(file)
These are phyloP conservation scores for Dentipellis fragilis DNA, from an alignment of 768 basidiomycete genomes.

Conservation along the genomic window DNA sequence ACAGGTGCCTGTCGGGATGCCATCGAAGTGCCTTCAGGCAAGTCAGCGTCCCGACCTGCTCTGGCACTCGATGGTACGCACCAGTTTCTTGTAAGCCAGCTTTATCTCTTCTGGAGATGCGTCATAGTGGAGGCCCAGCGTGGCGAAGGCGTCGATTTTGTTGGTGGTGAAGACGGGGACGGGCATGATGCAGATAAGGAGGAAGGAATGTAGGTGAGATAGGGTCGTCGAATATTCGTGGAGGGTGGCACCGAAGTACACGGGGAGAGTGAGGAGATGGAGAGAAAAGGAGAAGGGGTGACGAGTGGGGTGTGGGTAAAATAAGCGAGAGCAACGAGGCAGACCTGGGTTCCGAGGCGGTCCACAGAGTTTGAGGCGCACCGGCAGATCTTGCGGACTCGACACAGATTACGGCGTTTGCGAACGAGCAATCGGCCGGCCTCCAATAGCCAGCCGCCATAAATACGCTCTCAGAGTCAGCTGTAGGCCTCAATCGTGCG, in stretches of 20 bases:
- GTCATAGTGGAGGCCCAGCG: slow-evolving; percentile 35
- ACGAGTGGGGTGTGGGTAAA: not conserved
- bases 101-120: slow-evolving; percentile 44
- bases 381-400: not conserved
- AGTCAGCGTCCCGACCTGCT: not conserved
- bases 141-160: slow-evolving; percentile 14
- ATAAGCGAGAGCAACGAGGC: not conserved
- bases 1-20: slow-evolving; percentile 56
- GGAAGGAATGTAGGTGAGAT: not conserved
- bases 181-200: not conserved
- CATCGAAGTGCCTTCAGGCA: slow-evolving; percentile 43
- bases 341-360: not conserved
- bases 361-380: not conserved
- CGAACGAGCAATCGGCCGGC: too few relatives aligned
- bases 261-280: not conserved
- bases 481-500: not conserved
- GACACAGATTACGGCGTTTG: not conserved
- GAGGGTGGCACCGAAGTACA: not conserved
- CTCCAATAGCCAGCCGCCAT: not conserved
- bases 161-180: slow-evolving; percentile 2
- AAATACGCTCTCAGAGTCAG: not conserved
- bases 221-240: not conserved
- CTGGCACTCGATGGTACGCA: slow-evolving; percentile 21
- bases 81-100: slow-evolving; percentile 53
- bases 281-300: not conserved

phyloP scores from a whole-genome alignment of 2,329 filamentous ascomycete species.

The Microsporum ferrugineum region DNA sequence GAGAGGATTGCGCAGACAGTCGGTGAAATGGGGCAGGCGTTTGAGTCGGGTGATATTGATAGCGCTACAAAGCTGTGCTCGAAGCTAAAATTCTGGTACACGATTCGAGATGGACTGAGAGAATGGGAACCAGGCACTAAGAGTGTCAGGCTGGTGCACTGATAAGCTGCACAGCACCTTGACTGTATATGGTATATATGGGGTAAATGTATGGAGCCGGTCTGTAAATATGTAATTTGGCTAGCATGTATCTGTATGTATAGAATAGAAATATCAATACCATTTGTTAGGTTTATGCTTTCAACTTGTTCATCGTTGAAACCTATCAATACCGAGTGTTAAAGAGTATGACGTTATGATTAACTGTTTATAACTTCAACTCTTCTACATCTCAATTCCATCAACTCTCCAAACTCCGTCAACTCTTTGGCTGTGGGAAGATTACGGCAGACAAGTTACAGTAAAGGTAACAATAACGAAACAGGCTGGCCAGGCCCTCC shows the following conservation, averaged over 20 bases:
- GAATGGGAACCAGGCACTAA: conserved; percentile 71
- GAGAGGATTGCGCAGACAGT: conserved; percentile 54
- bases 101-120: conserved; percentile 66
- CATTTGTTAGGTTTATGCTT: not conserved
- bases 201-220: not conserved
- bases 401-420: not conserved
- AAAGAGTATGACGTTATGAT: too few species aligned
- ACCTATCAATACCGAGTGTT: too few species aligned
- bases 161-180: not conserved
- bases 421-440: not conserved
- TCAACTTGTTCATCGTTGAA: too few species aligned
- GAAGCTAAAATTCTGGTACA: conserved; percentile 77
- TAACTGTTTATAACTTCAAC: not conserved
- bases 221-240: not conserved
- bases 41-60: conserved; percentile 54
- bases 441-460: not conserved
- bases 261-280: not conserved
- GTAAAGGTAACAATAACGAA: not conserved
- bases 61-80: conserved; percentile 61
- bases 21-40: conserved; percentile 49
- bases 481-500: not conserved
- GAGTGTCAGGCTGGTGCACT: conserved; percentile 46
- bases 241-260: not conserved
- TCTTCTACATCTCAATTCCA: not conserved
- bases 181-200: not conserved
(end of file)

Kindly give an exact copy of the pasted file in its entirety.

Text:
These are phyloP conservation scores for Dentipellis fragilis DNA, from an alignment of 768 basidiomycete genomes.

Conservation along the genomic window DNA sequence ACAGGTGCCTGTCGGGATGCCATCGAAGTGCCTTCAGGCAAGTCAGCGTCCCGACCTGCTCTGGCACTCGATGGTACGCACCAGTTTCTTGTAAGCCAGCTTTATCTCTTCTGGAGATGCGTCATAGTGGAGGCCCAGCGTGGCGAAGGCGTCGATTTTGTTGGTGGTGAAGACGGGGACGGGCATGATGCAGATAAGGAGGAAGGAATGTAGGTGAGATAGGGTCGTCGAATATTCGTGGAGGGTGGCACCGAAGTACACGGGGAGAGTGAGGAGATGGAGAGAAAAGGAGAAGGGGTGACGAGTGGGGTGTGGGTAAAATAAGCGAGAGCAACGAGGCAGACCTGGGTTCCGAGGCGGTCCACAGAGTTTGAGGCGCACCGGCAGATCTTGCGGACTCGACACAGATTACGGCGTTTGCGAACGAGCAATCGGCCGGCCTCCAATAGCCAGCCGCCATAAATACGCTCTCAGAGTCAGCTGTAGGCCTCAATCGTGCG, in stretches of 20 bases:
- GTCATAGTGGAGGCCCAGCG: slow-evolving; percentile 35
- ACGAGTGGGGTGTGGGTAAA: not conserved
- bases 101-120: slow-evolving; percentile 44
- bases 381-400: not conserved
- AGTCAGCGTCCCGACCTGCT: not conserved
- bases 141-160: slow-evolving; percentile 14
- ATAAGCGAGAGCAACGAGGC: not conserved
- bases 1-20: slow-evolving; percentile 56
- GGAAGGAATGTAGGTGAGAT: not conserved
- bases 181-200: not conserved
- CATCGAAGTGCCTTCAGGCA: slow-evolving; percentile 43
- bases 341-360: not conserved
- bases 361-380: not conserved
- CGAACGAGCAATCGGCCGGC: too few relatives aligned
- bases 261-280: not conserved
- bases 481-500: not conserved
- GACACAGATTACGGCGTTTG: not conserved
- GAGGGTGGCACCGAAGTACA: not conserved
- CTCCAATAGCCAGCCGCCAT: not conserved
- bases 161-180: slow-evolving; percentile 2
- AAATACGCTCTCAGAGTCAG: not conserved
- bases 221-240: not conserved
- CTGGCACTCGATGGTACGCA: slow-evolving; percentile 21
- bases 81-100: slow-evolving; percentile 53
- bases 281-300: not conserved

phyloP scores from a whole-genome alignment of 2,329 filamentous ascomycete species.

The Microsporum ferrugineum region DNA sequence GAGAGGATTGCGCAGACAGTCGGTGAAATGGGGCAGGCGTTTGAGTCGGGTGATATTGATAGCGCTACAAAGCTGTGCTCGAAGCTAAAATTCTGGTACACGATTCGAGATGGACTGAGAGAATGGGAACCAGGCACTAAGAGTGTCAGGCTGGTGCACTGATAAGCTGCACAGCACCTTGACTGTATATGGTATATATGGGGTAAATGTATGGAGCCGGTCTGTAAATATGTAATTTGGCTAGCATGTATCTGTATGTATAGAATAGAAATATCAATACCATTTGTTAGGTTTATGCTTTCAACTTGTTCATCGTTGAAACCTATCAATACCGAGTGTTAAAGAGTATGACGTTATGATTAACTGTTTATAACTTCAACTCTTCTACATCTCAATTCCATCAACTCTCCAAACTCCGTCAACTCTTTGGCTGTGGGAAGATTACGGCAGACAAGTTACAGTAAAGGTAACAATAACGAAACAGGCTGGCCAGGCCCTCC shows the following conservation, averaged over 20 bases:
- GAATGGGAACCAGGCACTAA: conserved; percentile 71
- GAGAGGATTGCGCAGACAGT: conserved; percentile 54
- bases 101-120: conserved; percentile 66
- CATTTGTTAGGTTTATGCTT: not conserved
- bases 201-220: not conserved
- bases 401-420: not conserved
- AAAGAGTATGACGTTATGAT: too few species aligned
- ACCTATCAATACCGAGTGTT: too few species aligned
- bases 161-180: not conserved
- bases 421-440: not conserved
- TCAACTTGTTCATCGTTGAA: too few species aligned
- GAAGCTAAAATTCTGGTACA: conserved; percentile 77
- TAACTGTTTATAACTTCAAC: not conserved
- bases 221-240: not conserved
- bases 41-60: conserved; percentile 54
- bases 441-460: not conserved
- bases 261-280: not conserved
- GTAAAGGTAACAATAACGAA: not conserved
- bases 61-80: conserved; percentile 61
- bases 21-40: conserved; percentile 49
- bases 481-500: not conserved
- GAGTGTCAGGCTGGTGCACT: conserved; percentile 46
- bases 241-260: not conserved
- TCTTCTACATCTCAATTCCA: not conserved
- bases 181-200: not conserved